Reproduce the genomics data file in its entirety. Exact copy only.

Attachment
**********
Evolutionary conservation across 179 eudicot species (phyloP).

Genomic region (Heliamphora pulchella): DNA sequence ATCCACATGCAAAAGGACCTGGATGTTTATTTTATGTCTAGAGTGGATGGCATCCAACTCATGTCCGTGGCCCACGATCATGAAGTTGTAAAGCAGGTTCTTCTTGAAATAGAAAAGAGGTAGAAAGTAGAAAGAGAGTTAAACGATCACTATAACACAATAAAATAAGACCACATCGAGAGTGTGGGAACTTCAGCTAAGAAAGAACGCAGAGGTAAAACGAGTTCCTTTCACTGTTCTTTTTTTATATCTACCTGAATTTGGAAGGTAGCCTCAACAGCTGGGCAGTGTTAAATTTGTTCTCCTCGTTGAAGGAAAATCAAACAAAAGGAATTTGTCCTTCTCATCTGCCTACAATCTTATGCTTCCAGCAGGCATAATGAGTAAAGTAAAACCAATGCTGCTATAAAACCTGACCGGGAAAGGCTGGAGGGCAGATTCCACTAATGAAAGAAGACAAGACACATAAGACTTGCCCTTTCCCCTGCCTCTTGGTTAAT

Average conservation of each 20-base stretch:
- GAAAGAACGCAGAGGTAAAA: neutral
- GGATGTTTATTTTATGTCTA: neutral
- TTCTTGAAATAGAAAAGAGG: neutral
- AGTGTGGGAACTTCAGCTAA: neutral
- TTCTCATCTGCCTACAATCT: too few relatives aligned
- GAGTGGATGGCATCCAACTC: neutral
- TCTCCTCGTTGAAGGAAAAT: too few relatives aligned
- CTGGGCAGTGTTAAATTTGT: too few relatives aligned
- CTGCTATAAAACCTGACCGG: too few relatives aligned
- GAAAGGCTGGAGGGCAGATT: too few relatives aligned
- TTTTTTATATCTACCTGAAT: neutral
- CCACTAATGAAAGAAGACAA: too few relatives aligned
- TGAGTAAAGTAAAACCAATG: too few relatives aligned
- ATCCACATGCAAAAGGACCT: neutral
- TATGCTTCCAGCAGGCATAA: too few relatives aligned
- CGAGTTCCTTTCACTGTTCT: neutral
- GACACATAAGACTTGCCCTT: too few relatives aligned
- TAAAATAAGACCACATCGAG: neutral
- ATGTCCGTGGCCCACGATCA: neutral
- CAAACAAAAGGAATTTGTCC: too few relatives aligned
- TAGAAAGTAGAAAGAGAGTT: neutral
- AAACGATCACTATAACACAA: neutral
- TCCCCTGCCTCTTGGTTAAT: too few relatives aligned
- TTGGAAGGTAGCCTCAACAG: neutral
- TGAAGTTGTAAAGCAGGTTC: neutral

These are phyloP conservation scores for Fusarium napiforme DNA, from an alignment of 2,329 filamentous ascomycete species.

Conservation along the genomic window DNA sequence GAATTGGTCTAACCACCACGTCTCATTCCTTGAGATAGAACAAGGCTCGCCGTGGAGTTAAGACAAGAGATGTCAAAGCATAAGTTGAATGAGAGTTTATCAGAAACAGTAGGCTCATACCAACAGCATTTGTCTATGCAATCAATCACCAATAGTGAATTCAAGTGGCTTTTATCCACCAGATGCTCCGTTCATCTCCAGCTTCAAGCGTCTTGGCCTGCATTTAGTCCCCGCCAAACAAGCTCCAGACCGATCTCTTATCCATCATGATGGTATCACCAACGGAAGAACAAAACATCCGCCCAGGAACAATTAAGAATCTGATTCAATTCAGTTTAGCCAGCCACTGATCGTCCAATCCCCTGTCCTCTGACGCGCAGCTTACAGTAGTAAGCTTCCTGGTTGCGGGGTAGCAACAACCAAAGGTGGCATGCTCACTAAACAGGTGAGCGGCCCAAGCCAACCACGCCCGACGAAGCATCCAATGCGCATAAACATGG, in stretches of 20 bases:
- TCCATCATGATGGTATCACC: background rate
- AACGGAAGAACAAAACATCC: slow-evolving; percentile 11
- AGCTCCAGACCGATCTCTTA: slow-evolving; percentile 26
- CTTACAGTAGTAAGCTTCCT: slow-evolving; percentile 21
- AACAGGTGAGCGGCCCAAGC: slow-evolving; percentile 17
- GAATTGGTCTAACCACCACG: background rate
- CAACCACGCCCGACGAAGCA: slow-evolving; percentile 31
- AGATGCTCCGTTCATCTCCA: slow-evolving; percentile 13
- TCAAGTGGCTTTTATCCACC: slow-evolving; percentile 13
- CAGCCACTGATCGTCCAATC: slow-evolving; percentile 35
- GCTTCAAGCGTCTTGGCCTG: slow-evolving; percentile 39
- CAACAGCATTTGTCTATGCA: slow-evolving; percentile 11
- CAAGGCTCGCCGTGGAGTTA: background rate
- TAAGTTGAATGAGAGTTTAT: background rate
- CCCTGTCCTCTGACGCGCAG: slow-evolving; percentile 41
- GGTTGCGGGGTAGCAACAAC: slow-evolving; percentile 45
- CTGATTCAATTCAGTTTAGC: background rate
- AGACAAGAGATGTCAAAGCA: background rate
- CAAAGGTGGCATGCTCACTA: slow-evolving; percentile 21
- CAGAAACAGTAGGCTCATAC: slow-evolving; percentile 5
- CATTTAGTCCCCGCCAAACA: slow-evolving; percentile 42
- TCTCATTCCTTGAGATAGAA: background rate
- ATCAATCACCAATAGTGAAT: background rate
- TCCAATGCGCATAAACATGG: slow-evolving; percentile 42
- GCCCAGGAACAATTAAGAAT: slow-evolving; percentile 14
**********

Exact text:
Evolutionary conservation across 179 eudicot species (phyloP).

Genomic region (Heliamphora pulchella): DNA sequence ATCCACATGCAAAAGGACCTGGATGTTTATTTTATGTCTAGAGTGGATGGCATCCAACTCATGTCCGTGGCCCACGATCATGAAGTTGTAAAGCAGGTTCTTCTTGAAATAGAAAAGAGGTAGAAAGTAGAAAGAGAGTTAAACGATCACTATAACACAATAAAATAAGACCACATCGAGAGTGTGGGAACTTCAGCTAAGAAAGAACGCAGAGGTAAAACGAGTTCCTTTCACTGTTCTTTTTTTATATCTACCTGAATTTGGAAGGTAGCCTCAACAGCTGGGCAGTGTTAAATTTGTTCTCCTCGTTGAAGGAAAATCAAACAAAAGGAATTTGTCCTTCTCATCTGCCTACAATCTTATGCTTCCAGCAGGCATAATGAGTAAAGTAAAACCAATGCTGCTATAAAACCTGACCGGGAAAGGCTGGAGGGCAGATTCCACTAATGAAAGAAGACAAGACACATAAGACTTGCCCTTTCCCCTGCCTCTTGGTTAAT

Average conservation of each 20-base stretch:
- GAAAGAACGCAGAGGTAAAA: neutral
- GGATGTTTATTTTATGTCTA: neutral
- TTCTTGAAATAGAAAAGAGG: neutral
- AGTGTGGGAACTTCAGCTAA: neutral
- TTCTCATCTGCCTACAATCT: too few relatives aligned
- GAGTGGATGGCATCCAACTC: neutral
- TCTCCTCGTTGAAGGAAAAT: too few relatives aligned
- CTGGGCAGTGTTAAATTTGT: too few relatives aligned
- CTGCTATAAAACCTGACCGG: too few relatives aligned
- GAAAGGCTGGAGGGCAGATT: too few relatives aligned
- TTTTTTATATCTACCTGAAT: neutral
- CCACTAATGAAAGAAGACAA: too few relatives aligned
- TGAGTAAAGTAAAACCAATG: too few relatives aligned
- ATCCACATGCAAAAGGACCT: neutral
- TATGCTTCCAGCAGGCATAA: too few relatives aligned
- CGAGTTCCTTTCACTGTTCT: neutral
- GACACATAAGACTTGCCCTT: too few relatives aligned
- TAAAATAAGACCACATCGAG: neutral
- ATGTCCGTGGCCCACGATCA: neutral
- CAAACAAAAGGAATTTGTCC: too few relatives aligned
- TAGAAAGTAGAAAGAGAGTT: neutral
- AAACGATCACTATAACACAA: neutral
- TCCCCTGCCTCTTGGTTAAT: too few relatives aligned
- TTGGAAGGTAGCCTCAACAG: neutral
- TGAAGTTGTAAAGCAGGTTC: neutral

These are phyloP conservation scores for Fusarium napiforme DNA, from an alignment of 2,329 filamentous ascomycete species.

Conservation along the genomic window DNA sequence GAATTGGTCTAACCACCACGTCTCATTCCTTGAGATAGAACAAGGCTCGCCGTGGAGTTAAGACAAGAGATGTCAAAGCATAAGTTGAATGAGAGTTTATCAGAAACAGTAGGCTCATACCAACAGCATTTGTCTATGCAATCAATCACCAATAGTGAATTCAAGTGGCTTTTATCCACCAGATGCTCCGTTCATCTCCAGCTTCAAGCGTCTTGGCCTGCATTTAGTCCCCGCCAAACAAGCTCCAGACCGATCTCTTATCCATCATGATGGTATCACCAACGGAAGAACAAAACATCCGCCCAGGAACAATTAAGAATCTGATTCAATTCAGTTTAGCCAGCCACTGATCGTCCAATCCCCTGTCCTCTGACGCGCAGCTTACAGTAGTAAGCTTCCTGGTTGCGGGGTAGCAACAACCAAAGGTGGCATGCTCACTAAACAGGTGAGCGGCCCAAGCCAACCACGCCCGACGAAGCATCCAATGCGCATAAACATGG, in stretches of 20 bases:
- TCCATCATGATGGTATCACC: background rate
- AACGGAAGAACAAAACATCC: slow-evolving; percentile 11
- AGCTCCAGACCGATCTCTTA: slow-evolving; percentile 26
- CTTACAGTAGTAAGCTTCCT: slow-evolving; percentile 21
- AACAGGTGAGCGGCCCAAGC: slow-evolving; percentile 17
- GAATTGGTCTAACCACCACG: background rate
- CAACCACGCCCGACGAAGCA: slow-evolving; percentile 31
- AGATGCTCCGTTCATCTCCA: slow-evolving; percentile 13
- TCAAGTGGCTTTTATCCACC: slow-evolving; percentile 13
- CAGCCACTGATCGTCCAATC: slow-evolving; percentile 35
- GCTTCAAGCGTCTTGGCCTG: slow-evolving; percentile 39
- CAACAGCATTTGTCTATGCA: slow-evolving; percentile 11
- CAAGGCTCGCCGTGGAGTTA: background rate
- TAAGTTGAATGAGAGTTTAT: background rate
- CCCTGTCCTCTGACGCGCAG: slow-evolving; percentile 41
- GGTTGCGGGGTAGCAACAAC: slow-evolving; percentile 45
- CTGATTCAATTCAGTTTAGC: background rate
- AGACAAGAGATGTCAAAGCA: background rate
- CAAAGGTGGCATGCTCACTA: slow-evolving; percentile 21
- CAGAAACAGTAGGCTCATAC: slow-evolving; percentile 5
- CATTTAGTCCCCGCCAAACA: slow-evolving; percentile 42
- TCTCATTCCTTGAGATAGAA: background rate
- ATCAATCACCAATAGTGAAT: background rate
- TCCAATGCGCATAAACATGG: slow-evolving; percentile 42
- GCCCAGGAACAATTAAGAAT: slow-evolving; percentile 14